County's budget shows effects of repeat disasters
Last updated 9/22/2020 at 11:03pm
Cutlines: Michelle Borel, second from left, and Beverly Haggard of Linebarger, Goggan Blair, present a check for $2,000 to Orange County Disaster Rebuild's Ida Schossow and Michelle Tubberville at Tuesday's meeting of the Orange County Commissioners in downtown Orange.
Cutline: Orange County Sheriff's Office Captain Jim Eiselstein speaks to Commissioners Court Tuesday after he was recognized for winning the Jerry Baggs Leadership Award from the Texas Jail Association.
Orange County Commissioners unanimously approved a 2021 budget that is hoping for the best while preparing for the worst.
The full budget was not available for the public Tuesday, while waiting to be posted online, as promised by County Judge John Gothia.
But the highlights handed out by County Auditor Pennee Schmitt were shocking.
They show budgeted revenue for fiscal year 2021 to be just a Deputy Sheriff's Tahoe (price tag $44 thousand) shy of $50 million and budgeted FY 2021 expenditures two crew cab pickups ($62,000) short of $66 million.
That's a budget with a $16 million deficit.
Gothia explained that the expenses included at least $1 million of big capital outlays, mostly for Road & Bridge Department that would not be purchased unless the county gets approved for federal reimbursement of funds spent because of Hurricane Laura.
The county has not publicly said how many dollars of damage it thinks Laura's high winds caused in roof and building damage caused by its lashing rains.
Kurt Guidry, county maintenance director, said he hadn't received estimates back from insurance adjusters.
But the judge did note that reimbursement for debris removal was normally the easiest FEMA check to get and he estimated the county would spend at least $4 million on debris removal.
Sadly, Orange County officials are all too familiar with unexpected calamities, having gone through record flooding by Tropical Storms Harvey (2017) and Imelda (2019) and the worldwide coronavirus pandemic, which has resulted in hundreds of thousands of dollars in CARES Act grants.
And this as a Tropical Depression aims for the county this week.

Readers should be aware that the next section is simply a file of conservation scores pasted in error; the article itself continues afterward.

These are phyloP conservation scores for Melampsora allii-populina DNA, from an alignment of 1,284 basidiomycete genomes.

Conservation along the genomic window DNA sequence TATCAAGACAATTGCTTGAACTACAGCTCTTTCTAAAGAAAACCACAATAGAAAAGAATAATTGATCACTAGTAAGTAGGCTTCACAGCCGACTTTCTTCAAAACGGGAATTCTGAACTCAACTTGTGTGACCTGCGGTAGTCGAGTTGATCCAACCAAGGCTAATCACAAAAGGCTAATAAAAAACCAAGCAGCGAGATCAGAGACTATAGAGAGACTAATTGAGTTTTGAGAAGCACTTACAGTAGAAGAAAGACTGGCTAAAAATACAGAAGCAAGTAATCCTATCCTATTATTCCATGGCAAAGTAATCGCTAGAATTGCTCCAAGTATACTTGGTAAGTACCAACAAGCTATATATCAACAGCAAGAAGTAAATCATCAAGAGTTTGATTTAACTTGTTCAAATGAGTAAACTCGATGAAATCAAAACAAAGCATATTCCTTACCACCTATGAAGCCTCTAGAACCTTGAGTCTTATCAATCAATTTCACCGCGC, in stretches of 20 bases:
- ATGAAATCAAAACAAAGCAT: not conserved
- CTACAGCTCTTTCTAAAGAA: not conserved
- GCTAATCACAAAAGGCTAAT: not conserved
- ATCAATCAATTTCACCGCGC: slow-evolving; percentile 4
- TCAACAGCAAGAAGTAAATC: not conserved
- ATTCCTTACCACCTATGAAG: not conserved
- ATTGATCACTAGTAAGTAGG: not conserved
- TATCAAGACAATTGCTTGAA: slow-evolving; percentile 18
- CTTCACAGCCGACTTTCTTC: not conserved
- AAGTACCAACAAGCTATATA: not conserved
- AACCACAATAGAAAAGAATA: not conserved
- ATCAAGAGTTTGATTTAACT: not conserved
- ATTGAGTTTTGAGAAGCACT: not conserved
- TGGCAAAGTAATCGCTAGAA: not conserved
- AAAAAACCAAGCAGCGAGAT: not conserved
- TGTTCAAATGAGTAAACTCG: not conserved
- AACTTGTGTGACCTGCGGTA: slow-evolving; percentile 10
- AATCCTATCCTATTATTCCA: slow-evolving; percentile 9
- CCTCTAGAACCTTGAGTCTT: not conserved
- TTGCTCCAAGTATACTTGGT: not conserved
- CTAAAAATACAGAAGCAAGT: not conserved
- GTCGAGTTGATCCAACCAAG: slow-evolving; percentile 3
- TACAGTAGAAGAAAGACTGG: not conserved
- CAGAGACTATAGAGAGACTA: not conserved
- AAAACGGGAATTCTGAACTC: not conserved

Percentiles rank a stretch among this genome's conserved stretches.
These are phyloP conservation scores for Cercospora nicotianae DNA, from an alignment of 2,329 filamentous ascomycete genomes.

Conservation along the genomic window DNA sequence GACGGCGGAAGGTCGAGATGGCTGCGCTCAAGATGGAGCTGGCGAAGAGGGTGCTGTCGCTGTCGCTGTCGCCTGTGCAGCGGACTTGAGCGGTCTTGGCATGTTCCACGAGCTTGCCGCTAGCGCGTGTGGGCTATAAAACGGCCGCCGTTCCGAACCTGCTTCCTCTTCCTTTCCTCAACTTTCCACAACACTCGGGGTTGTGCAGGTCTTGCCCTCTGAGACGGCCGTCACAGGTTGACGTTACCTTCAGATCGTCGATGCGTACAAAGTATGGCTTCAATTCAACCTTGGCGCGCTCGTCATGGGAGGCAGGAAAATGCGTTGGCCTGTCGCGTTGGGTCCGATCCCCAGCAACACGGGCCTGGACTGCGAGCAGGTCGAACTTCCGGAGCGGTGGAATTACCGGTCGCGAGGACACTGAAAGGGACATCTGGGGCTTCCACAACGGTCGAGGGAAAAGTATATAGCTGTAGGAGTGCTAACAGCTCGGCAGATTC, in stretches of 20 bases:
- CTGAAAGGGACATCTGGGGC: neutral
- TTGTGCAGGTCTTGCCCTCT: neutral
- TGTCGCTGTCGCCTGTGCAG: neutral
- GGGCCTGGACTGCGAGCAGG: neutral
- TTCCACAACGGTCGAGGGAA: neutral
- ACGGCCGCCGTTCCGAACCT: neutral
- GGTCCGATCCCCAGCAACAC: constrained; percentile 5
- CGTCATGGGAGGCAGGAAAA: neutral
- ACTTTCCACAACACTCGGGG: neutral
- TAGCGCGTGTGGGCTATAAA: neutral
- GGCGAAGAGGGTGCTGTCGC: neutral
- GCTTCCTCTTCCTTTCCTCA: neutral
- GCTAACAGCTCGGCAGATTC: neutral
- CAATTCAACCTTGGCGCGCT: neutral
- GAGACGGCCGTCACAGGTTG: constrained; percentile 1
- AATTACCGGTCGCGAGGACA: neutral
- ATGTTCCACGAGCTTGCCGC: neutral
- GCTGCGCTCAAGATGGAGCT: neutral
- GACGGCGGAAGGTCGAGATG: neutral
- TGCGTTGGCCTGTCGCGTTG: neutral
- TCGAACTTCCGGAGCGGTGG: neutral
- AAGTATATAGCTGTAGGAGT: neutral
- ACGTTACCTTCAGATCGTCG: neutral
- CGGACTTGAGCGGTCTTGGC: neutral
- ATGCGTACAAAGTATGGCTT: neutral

Joel Ardoin, county emergency management coordinator, said the latest estimate for debris pickup for the county was 400,000 cubic yards and that just over half of that had already been collected from the Aug. 27 hurricane.
Commissioners agreed to keep the county's collection station open at the county landfill five days a week, Tuesday through Saturday from 7 a.m. to 6 p.m. for free through Oct. 13.
Gothia repeated Gov. Greg Abbott's latest COVID-19 reopening rules, saying restaurants can seat up to 75 percent capacity because Orange is in an area in which less than 15 percent of all hospital patients have COVID.
The judge reminded that bars are still closed, a mask order is still in place, and outdoor capacities did not change.
Michelle Tubbleville, county special programs director, reminded that FEMA's required $10,000 in flood insurance policies were about to lapse and anyone who had received aid after Harvey would need to renew at least $10,000 of coverage to be eligible for any more government assistance after a future disaster.
Before voting on the budget, commissioners paid Sept. 22 weekly bills with checks for a combined $1.1 million. After the budget vote, Karen Fisher, tax assessor collector, announced the county had taken in $210,000 in August tax collections.
The budget was figured on a tax rate of 0.54200, or 54.2 cents per $100 in value, which is the same tax rate the county has used since 2017.
And the commissioners adopted that unanimously after the budget.
Gothia introduced the budget by saying the county expected to start 2021 with a fund balance – also sometimes called "Rainy Day Fund" of $13.4 million and the expected expenses could take it down to $5.3 million if the county doesn't get federal assistance with expenses from last month's hurricane.
Gothia pointed out the budget contained a "contingency" of $500,000 for surprise expenses. He also noted a decrease in personnel costs, largely because the Sheriff's Department had a major shakeup after the summer takeover of new Sheriff Lane Mooney and that many deputies with a lot of tenure were replaced by newer, cheaper ones.
The budget did include $485,000 to cover a 50 cents per hour cost of living adjustment to all the county employees except the elected officials, people paid by grants and those in the EDC. It does include the sheriff deputies whose last contract included a "me too" clause, meaning anything other employees received they would, too.
The county has about 370 employees, with about 10 percent of those falling in the "except" category that won't get the COLA.